Table 1 should encourage you to ask your agent or agronomist about any factors that you should be addressing so that you can improve your own soil fertility and yield potential.

It is recommended that soil samples should be taken during July and August so that the laboratory can complete your tests before the huge rush later.

In answer to the question asked in the introduction it seems that the consensus amongst fertiliser agents and consultants is that if you have for example achieved a 6 t/ha average maize crop, to fertilise for this target again. If there is another good rainfall year you can then achieve a similar yield in the current year.

Please look at Table 2 for the various nutrients required to produce various yield targets per hectare.

It is important to know what method your laboratory used to measure the various components and other aspects of your soil. The recommendation is based on replacing the nutrients that will be taken out of the soil and removed by the seed harvested. Look at the section showing removal of nutrients by seed only or seed and stalks and cobs. If you are going to make silage or bale all the plant residues, then the fertilisation should be adjusted upwards so that the soil is not over mined. This will be evident in subsequent crops if a deficiency of any nutrient occurs. The numbers shown indicate the kilograms of nutrient removed per ton of maize seed yielded.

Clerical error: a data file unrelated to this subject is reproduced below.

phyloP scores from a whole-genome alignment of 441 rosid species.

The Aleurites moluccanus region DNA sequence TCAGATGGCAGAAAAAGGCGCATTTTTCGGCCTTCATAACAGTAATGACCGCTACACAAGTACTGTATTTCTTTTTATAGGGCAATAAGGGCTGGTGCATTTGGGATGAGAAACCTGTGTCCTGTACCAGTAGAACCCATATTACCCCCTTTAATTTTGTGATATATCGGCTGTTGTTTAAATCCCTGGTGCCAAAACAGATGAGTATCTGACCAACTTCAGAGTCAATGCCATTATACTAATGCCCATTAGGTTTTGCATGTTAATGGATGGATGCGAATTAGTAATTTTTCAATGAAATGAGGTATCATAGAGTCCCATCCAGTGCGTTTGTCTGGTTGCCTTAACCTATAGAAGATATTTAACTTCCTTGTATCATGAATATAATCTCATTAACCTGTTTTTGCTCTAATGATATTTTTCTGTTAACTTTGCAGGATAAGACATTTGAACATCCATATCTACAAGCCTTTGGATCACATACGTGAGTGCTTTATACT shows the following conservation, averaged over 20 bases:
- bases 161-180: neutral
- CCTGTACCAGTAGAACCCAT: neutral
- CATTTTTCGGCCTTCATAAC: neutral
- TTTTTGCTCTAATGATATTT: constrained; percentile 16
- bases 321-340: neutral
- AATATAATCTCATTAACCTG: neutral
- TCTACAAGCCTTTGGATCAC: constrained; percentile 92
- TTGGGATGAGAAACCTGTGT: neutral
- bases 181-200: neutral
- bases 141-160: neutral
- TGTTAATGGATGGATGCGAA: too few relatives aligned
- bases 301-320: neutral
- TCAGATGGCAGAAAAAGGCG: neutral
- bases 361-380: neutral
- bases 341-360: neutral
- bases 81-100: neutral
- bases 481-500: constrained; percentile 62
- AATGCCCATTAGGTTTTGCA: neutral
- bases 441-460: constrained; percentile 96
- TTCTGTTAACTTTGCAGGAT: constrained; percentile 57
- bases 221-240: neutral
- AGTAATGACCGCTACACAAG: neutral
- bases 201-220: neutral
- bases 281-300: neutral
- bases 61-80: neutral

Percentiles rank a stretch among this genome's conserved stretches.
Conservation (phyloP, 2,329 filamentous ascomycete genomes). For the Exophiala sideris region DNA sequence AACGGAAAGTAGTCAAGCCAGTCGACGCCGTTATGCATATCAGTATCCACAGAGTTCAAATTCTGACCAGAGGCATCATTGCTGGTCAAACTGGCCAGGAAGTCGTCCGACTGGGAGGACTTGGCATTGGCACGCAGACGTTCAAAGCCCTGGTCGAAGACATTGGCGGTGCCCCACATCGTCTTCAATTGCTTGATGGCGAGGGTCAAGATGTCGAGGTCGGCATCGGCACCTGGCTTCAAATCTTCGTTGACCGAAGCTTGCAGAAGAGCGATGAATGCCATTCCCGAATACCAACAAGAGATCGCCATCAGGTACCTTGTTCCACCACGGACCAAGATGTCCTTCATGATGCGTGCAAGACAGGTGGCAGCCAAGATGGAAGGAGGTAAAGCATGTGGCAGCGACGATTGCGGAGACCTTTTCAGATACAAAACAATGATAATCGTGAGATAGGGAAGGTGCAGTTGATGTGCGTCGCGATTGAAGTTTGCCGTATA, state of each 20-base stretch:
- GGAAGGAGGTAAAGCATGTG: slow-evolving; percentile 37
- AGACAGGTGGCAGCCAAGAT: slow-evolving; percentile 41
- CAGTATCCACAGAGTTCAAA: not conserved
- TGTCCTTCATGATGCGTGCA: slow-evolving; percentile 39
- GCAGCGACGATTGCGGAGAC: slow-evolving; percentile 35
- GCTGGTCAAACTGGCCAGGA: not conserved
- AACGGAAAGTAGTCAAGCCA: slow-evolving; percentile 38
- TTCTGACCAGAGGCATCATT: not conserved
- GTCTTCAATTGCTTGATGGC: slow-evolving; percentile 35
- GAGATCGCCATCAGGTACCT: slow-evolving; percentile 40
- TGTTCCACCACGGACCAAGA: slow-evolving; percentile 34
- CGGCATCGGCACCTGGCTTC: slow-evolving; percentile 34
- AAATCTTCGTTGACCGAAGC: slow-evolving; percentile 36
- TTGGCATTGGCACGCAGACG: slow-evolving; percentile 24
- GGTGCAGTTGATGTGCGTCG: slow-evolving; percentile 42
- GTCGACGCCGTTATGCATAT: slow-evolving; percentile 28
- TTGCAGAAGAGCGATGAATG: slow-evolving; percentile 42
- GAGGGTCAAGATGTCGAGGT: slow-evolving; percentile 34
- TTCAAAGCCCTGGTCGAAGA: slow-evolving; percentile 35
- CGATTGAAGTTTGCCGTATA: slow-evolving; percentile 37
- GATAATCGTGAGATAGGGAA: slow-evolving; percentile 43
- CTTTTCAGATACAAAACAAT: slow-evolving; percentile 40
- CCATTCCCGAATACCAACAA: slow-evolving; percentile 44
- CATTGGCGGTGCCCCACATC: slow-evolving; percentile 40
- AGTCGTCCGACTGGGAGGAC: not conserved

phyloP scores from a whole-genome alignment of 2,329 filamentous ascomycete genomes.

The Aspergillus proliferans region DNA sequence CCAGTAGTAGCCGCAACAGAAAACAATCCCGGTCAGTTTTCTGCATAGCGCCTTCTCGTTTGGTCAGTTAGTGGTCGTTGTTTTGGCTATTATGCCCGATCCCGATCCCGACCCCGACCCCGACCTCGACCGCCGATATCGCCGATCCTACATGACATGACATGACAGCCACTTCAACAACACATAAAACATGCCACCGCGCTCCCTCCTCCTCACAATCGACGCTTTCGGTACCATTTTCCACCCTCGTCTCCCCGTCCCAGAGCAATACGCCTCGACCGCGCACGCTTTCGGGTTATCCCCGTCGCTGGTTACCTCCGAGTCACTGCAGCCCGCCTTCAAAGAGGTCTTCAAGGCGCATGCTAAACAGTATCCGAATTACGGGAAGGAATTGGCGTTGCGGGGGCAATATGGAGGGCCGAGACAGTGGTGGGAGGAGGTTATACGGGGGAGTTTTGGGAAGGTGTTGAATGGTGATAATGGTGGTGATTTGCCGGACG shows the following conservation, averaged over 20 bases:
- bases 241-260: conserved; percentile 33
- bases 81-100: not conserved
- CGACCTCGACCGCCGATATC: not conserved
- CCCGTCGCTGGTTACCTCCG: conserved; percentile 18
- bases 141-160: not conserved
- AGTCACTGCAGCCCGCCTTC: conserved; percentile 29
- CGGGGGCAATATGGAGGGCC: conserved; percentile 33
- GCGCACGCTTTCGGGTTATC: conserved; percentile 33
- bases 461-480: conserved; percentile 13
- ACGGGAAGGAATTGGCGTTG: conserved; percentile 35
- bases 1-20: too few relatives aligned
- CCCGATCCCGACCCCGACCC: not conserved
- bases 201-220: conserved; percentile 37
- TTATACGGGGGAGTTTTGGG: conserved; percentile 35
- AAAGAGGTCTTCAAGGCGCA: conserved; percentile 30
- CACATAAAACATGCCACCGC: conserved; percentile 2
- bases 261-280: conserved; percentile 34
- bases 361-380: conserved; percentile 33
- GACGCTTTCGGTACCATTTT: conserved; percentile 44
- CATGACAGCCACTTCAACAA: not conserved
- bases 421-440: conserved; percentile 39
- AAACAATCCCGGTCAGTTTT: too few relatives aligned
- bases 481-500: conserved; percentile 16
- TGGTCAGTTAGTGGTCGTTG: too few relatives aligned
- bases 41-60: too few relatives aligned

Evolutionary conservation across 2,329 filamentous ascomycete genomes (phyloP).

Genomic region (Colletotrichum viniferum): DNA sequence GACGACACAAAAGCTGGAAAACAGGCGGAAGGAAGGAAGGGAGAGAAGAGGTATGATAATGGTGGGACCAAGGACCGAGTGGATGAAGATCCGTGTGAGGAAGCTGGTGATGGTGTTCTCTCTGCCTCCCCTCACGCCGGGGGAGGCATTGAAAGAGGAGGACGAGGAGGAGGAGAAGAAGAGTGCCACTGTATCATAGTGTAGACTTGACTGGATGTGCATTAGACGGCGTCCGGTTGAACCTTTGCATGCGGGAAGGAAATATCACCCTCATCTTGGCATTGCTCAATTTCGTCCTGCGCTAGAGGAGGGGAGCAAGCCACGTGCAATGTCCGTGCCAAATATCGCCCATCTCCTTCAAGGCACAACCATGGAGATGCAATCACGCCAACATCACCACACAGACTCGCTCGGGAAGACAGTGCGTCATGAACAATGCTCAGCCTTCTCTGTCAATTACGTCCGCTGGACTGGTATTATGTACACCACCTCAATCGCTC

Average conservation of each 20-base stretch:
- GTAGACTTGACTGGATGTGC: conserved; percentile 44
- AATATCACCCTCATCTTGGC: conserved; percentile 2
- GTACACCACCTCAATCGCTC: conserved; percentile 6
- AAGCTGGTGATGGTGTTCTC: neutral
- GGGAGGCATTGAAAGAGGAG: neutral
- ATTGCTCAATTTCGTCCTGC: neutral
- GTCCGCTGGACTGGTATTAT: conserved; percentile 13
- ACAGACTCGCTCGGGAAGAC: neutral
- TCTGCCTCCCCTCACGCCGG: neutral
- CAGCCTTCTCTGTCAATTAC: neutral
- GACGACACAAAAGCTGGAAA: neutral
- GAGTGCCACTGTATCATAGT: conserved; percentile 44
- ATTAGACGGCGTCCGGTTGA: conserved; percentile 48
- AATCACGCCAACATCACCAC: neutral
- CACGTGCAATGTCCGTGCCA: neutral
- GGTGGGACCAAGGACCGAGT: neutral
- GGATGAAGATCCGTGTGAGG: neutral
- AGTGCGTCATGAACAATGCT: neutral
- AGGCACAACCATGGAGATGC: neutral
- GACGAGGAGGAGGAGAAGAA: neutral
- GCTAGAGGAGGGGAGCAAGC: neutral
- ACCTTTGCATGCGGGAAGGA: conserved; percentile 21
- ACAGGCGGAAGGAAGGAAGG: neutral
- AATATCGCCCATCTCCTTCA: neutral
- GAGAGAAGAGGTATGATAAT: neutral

Table 2 would be based in broad terms on a Bray 1 method soil test showing 26 parts per million (ppm) for phosphate (P), 80 ppm for potassium (K), and less than 25% clay content. Yield target is 6 t/ha for dryland maize.

The fertiliser regime for a target of 6 tons would require a minimum of 120 kg of nitrogen (N), 26 kg of phosphate (P), and 20 kg of potassium (K) per hectare. It would not be recommended to plant more than 50 kg of nitrogen at planting to avoid seedling burn and damage. The maize crop could be planted with a fertiliser mixture having 50 kg N, 26 kg P and 20 kg K per hectare. Usually it would contain zinc as a rule and other trace elements if recommended. The 70 kg of N that is still required would be side placed in the row when the plants are from about 10 cm in height and between the 8 to 14 leaf stage but before they exceed knee height. This will avoid the loss of critical N through leaching if long periods of soil saturation are experienced. Much of the N can be lost with only a week of saturated soil conditions.

As can be seen the ‘forgotten’ nutrient sulphur (S) is removed or required at a rate of 4 kg/ha. Some companies sell a nutrient mix containing sulphur, but it is highly recommended to side dress with a mixture of quickly available nitrogen as well as sulphur.

Consult your fertiliser agent or consultant for the various options available. Some farmers apply all the nutrients at planting these days but run the risk of losing nitrogen. On the other hand, as happened this last season, farmers couldn’t get into the lands, due to high rainfall conditions, to side dress the necessary N. This shows up in second or third cobs that have no pips in the top third or more of the dry cobs harvested. The ideal practices for the application of granular or liquid fertilisation should be identified.

The methods discussed above can be used for all the other crops planted.

Understand your soil tests so that you can fertilise at optimum levels for the next crop.

Publication: August 2020

Section: Pula/Imvula